Janta Stores Bandra West, Mumbai, India | © Support Direct India Google Maps
Rehana smiled for the first time in seventeen days. It was him. She’d know him anywhere: the thin lips, the heavy brow, the eyes cold as kadappa stone.
He was standing outside the ATM vestibule, his eyes darting up and down the street. Not only was he back, he was setting a trap for another victim.
Her throat tightened as she remembered the day. What a nice man, she’d thought. That day, she left with a friendly wave. It wasn’t until she got to work she realized his friendliness was a ruse to lift ₹10,000 from her account.
No one scams Rehana Shaikh. At least not again.
She’d gone back to the store across from the ATM every day for seventeen days waiting for him. Waiting for justice. The police had merely shrugged at her initial report. “Nothing we can do.”
They wouldn’t be able to say that now.
This has been an edition of What Pegman Saw. To read more stories inspired by the prompt or to submit your own, click here.
Inspired by real events: Mumbai woman visits same ATM everyday for 17 days, catches man who duped her
St. Helena Island | © kyle williamson, Google Maps
They were fighting again.
Derek could read his mother’s moods like a seasoned meteorologist and something had happened while he’d sat on the precipice and sketched for the past hour.
Mom’d showed up, arms folded, mouth taut. “We’re going back to the ship. Now.”
Dad was all false cheer on the drive back to the boat, sneaking sips from the silver flask he kept in the front pocket of his Bermudas and going on about Napoleon and what a treat it was to finally see such a historical sight.
At the harbour store stop, she returned with a bottle of gin.
“Looks like someone means to have fun,” Dad said; the chuckle that followed rang hollow.
She shot him a dark look before turning to Derek. “Someone seems to think this trip isn’t fun at all.”
Derek looked down. It wasn’t, if you wanted to get all honest about it.
This has been an edition of What Pegman Saw. My apologies to the people in this photo. Not sure why it inspired this sad family drama, but it truly had nothing to do with them.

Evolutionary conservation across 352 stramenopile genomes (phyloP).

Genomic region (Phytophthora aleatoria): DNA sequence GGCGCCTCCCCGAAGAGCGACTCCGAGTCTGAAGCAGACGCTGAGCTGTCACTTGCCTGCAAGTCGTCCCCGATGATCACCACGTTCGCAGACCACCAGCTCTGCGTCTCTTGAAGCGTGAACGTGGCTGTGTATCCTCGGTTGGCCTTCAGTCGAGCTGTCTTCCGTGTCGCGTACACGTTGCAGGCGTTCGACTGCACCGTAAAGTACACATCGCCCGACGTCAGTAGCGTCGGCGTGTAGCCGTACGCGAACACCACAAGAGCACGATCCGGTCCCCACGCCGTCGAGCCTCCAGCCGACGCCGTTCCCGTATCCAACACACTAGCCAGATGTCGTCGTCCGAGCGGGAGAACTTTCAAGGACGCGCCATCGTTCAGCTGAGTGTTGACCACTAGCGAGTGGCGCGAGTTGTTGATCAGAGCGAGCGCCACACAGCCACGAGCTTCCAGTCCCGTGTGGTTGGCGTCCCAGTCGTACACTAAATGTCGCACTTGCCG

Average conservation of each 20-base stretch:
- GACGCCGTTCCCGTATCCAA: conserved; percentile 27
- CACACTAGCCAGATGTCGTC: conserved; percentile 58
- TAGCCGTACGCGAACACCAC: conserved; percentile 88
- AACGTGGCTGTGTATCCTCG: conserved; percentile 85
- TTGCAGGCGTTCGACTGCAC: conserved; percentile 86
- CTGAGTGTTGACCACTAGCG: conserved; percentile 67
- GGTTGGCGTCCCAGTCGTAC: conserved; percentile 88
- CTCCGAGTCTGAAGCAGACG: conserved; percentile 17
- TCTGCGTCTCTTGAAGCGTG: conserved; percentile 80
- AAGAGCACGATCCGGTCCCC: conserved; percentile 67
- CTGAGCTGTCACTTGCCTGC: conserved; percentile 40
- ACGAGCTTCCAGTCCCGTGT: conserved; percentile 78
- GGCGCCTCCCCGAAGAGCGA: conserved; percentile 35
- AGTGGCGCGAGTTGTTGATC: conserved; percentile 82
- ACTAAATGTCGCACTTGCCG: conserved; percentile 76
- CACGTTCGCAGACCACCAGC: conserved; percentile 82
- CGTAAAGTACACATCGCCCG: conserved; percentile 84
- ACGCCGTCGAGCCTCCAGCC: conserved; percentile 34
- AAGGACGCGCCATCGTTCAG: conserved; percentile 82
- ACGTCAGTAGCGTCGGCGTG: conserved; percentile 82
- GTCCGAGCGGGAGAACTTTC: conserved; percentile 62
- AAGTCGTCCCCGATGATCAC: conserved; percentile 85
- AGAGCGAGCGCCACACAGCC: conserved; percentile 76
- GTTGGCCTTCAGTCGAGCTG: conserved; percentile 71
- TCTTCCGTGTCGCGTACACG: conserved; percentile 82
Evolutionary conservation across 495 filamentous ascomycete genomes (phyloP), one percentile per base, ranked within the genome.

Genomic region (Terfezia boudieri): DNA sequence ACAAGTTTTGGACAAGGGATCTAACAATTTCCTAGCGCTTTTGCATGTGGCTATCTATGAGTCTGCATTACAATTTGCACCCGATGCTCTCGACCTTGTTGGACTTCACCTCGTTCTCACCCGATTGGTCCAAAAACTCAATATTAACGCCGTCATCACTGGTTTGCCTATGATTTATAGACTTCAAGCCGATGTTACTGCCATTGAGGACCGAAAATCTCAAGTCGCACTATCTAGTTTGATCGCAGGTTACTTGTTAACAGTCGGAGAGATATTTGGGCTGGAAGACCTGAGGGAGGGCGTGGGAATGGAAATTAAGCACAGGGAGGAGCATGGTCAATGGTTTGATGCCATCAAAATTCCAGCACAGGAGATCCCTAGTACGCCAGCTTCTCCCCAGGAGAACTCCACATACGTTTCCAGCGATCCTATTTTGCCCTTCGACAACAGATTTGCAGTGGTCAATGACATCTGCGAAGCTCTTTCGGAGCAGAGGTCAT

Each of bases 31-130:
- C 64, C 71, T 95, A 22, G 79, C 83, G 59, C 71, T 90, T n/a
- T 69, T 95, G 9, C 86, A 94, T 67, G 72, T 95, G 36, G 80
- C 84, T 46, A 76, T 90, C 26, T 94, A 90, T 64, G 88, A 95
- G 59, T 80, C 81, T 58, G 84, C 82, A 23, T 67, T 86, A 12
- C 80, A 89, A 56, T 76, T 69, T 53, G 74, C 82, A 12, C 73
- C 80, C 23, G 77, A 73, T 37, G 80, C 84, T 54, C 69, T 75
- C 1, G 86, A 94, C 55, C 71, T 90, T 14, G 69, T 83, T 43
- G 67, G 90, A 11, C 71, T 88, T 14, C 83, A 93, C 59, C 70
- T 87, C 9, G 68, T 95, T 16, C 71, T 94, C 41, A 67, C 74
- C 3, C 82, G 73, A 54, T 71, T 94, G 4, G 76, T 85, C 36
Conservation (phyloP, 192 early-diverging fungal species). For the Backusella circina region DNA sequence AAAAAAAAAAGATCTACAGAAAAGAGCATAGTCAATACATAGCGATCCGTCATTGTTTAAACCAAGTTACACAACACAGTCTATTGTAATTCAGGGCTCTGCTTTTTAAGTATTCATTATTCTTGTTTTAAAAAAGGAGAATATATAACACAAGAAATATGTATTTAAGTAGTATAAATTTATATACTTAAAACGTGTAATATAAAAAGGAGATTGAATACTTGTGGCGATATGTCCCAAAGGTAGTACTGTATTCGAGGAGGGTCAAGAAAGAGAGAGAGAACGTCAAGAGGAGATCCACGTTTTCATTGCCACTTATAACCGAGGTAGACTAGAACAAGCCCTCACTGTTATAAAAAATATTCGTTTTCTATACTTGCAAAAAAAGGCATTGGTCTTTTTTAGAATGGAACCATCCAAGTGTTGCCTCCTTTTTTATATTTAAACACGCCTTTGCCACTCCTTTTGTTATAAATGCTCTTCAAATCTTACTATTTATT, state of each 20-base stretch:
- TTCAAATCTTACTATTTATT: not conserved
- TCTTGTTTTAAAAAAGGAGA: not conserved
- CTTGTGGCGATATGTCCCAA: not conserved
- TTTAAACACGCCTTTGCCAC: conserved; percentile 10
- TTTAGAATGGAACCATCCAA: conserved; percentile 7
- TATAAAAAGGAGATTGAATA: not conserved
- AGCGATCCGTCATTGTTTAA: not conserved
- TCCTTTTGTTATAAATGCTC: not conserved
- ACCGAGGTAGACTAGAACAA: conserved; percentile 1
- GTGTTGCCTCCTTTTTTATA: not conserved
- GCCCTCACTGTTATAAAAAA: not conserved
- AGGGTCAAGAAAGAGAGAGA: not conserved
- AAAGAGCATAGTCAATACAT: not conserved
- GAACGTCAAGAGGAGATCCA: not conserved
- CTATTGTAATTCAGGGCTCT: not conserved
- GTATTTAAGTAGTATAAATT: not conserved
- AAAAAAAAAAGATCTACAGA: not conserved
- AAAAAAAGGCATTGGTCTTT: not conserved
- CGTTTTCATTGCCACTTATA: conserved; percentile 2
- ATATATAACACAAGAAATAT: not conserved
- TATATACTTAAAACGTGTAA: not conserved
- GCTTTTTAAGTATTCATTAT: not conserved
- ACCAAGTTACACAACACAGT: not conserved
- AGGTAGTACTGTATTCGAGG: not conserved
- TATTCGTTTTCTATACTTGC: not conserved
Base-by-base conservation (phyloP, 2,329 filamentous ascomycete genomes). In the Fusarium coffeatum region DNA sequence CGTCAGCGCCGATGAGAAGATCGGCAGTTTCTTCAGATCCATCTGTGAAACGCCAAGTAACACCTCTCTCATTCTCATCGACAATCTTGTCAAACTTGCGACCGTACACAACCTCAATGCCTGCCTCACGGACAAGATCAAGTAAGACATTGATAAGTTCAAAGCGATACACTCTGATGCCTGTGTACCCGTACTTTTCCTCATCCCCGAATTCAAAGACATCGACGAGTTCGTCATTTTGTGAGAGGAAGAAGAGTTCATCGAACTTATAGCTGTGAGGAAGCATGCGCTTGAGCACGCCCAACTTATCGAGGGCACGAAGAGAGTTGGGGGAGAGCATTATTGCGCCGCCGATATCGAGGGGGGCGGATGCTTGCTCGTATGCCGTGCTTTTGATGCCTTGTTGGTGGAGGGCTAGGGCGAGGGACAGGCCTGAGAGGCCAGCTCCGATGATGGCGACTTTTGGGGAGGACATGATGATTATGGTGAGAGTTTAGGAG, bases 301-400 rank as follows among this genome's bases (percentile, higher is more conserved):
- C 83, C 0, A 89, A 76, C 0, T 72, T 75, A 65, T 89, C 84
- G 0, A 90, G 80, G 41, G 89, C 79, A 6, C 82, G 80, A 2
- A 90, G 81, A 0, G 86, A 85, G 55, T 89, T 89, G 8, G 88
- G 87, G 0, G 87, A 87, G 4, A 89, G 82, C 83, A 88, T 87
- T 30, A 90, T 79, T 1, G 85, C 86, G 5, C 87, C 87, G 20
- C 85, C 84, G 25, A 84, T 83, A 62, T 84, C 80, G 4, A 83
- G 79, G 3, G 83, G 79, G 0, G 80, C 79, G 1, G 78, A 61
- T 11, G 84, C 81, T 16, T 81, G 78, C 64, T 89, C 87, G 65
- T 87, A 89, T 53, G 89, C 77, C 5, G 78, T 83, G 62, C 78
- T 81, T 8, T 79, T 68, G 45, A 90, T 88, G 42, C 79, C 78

To read more stories inspired by the prompt, click here.
Tokyo Google Maps screen capture
Tokyo was everything that Iowa wasn’t. It was why he’d come.
Tokyo was civilized, urban, occupied and vibrant. Tokyo was vertical where Iowa was horizontal. Tokyo was fast where Iowa was slow.
He loved the ever-present crush of people, the novelty of towering over a crowd at the subway stop, the ease of talking to pretty girls eager to practice their English on the drawling American—who was maybe not so handsome by Mississippi Valley High School standards.
He’d come eleven months and twenty-eight days ago—hopped on the plane the day after graduation. Landed a job right away and was making a decent living teaching English at the junior college a short subway’s ride away.
But back in Iowa it was June—the month of a million greens, when the vast bowl of the Midwest becomes the Emerald City of growing things. And suddenly, intensely, completely: he missed it so.
This has been an edition of What Pegman Saw. To read more stories inspired by the prompt, click the blue button:
Phoning it in a little this week. My teenage son is in the hospital with mono, strep, influenza and pneumonia, plus a few accompanying complications. We’re on day four. And all I can think is: there is no place like home. And why do hospitals wake sick people up every 45 minutes?
PS J Hardy Carroll please excuse the use of the word ‘suddenly’. 😉 Got my adverbs on, eh?